With that, let me get back to what I mean by when I say I see young men more and more often in hoodies.  It is that I see them and I love them more than ever.  I see them and know they are mine.  They are my children, my brothers, my protected and my protectors.  Having been taught like everyone else to maintain a sharp eye and alert demeanor around black people, having fought to insulate myself against the self-hating insidiousness of such thinking, having fought to be and become a man and to see my brothers as men, being constantly enrolled in the fight for my own person-hood, against those who would see me as thug, sexual beast, athlete or entertainment, the simple symbology of the hoodie as given us by the Trayvon Martin case has done for my vision a most unexpected thing.  I now see and love my brothers more clearly.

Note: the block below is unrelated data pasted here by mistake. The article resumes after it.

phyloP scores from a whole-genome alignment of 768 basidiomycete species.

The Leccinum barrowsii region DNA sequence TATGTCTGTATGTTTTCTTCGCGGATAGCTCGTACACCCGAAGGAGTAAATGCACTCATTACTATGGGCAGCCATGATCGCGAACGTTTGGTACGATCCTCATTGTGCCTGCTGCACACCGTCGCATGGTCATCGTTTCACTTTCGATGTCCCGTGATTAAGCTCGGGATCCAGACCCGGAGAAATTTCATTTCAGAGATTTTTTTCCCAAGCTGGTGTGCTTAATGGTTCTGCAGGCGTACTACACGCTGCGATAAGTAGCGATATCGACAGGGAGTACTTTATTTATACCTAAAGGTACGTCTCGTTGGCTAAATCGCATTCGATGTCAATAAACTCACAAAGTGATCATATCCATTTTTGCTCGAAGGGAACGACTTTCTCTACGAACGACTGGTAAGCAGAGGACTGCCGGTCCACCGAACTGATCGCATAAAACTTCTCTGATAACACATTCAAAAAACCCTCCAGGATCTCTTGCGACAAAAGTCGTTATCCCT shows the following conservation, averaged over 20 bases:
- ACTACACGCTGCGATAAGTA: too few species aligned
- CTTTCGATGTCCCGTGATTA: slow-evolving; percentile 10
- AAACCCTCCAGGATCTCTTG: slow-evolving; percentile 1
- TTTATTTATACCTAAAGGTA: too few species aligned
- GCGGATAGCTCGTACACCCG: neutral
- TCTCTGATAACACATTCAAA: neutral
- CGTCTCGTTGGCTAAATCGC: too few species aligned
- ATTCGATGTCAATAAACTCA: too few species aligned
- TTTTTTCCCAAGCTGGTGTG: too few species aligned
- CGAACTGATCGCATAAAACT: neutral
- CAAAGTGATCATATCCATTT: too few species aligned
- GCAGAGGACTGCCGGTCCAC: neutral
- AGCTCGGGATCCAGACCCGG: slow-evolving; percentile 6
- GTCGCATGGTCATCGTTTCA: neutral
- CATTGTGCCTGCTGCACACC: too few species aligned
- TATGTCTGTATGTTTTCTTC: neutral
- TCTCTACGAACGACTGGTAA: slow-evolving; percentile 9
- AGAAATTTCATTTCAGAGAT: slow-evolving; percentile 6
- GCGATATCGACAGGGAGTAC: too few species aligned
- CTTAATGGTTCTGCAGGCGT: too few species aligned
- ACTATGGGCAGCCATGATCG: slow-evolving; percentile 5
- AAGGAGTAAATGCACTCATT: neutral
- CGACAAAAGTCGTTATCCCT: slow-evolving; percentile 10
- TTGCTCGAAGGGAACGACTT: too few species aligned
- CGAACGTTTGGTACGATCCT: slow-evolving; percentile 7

A few days ago, I was riding home on my bicycle up a major Chicago street.  It was late – past midnight.  The streetlights were on but the trees make interesting shadows with the lamps late at night.  There is a theatrical dappling effect of light and shadow. It wreaks havoc with vision if you’re as stupid as I am to not have headlights, and not be able to see the potholes.  Maybe it also made me invisible, and so now when I think of the 40-ounce bottle of beer that was flung out of a car and crashed at my feet, I have to remind myself that they might not have seen me there at all.  But that isn’t what I thought at first.  I was filled with an incredible sadness, a loneliness.  I realized that there is no way for me to process anything that happens to me, any injustice against my body, outside of the lens of the assault against blackness that seems to have been ratcheted up in America today.  I was not filled with rage.  I did not turn my bicycle around and pedal furiously after the car – an earlier version of myself would certainly have done that.  I just rode the rest of the way home suddenly tired and saddened, that this is what it had come to, that my body, which I had long suspected wasn’t completely mine had suddenly lost all value in the world.  Long dispensable and viewed as white America by property – the white American subconscious has not transcended this idea yet – like the housing market, the value of my body had now hit rock bottom.